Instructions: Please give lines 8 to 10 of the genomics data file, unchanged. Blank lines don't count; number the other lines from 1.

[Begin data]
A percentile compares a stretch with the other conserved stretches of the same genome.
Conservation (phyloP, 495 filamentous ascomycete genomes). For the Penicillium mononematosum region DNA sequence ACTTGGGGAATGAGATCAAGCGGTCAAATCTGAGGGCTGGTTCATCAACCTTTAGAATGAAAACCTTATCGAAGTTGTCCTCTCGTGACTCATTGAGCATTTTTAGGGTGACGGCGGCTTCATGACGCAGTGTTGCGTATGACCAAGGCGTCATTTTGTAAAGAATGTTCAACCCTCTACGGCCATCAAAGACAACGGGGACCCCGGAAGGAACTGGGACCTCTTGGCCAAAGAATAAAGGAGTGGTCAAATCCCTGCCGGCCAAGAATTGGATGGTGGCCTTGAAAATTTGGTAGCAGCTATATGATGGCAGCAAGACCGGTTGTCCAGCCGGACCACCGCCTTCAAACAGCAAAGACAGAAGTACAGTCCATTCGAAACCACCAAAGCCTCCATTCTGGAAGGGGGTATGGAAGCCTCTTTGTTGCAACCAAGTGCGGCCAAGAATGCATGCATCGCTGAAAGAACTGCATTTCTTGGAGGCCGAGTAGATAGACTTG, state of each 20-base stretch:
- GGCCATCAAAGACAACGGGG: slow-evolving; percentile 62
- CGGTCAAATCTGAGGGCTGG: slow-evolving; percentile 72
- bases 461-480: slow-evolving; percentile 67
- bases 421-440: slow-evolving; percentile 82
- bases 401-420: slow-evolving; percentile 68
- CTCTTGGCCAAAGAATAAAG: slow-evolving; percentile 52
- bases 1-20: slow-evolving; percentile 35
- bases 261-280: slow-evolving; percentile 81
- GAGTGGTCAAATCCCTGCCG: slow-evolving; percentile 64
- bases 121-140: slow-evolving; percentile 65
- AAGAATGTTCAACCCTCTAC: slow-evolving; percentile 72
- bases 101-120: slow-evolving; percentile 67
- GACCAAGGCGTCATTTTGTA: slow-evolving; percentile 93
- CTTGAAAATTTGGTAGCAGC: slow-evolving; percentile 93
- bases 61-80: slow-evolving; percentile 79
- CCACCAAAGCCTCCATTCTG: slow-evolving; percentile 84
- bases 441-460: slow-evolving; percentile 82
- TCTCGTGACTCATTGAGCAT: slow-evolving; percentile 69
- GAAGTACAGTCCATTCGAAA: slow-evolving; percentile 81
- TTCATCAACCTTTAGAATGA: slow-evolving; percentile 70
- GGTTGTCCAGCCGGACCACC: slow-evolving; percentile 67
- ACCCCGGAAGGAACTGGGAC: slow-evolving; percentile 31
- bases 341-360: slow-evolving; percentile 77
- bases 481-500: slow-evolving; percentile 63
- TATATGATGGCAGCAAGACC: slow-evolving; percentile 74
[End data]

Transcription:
- CTCTTGGCCAAAGAATAAAG: slow-evolving; percentile 52
- bases 1-20: slow-evolving; percentile 35
- bases 261-280: slow-evolving; percentile 81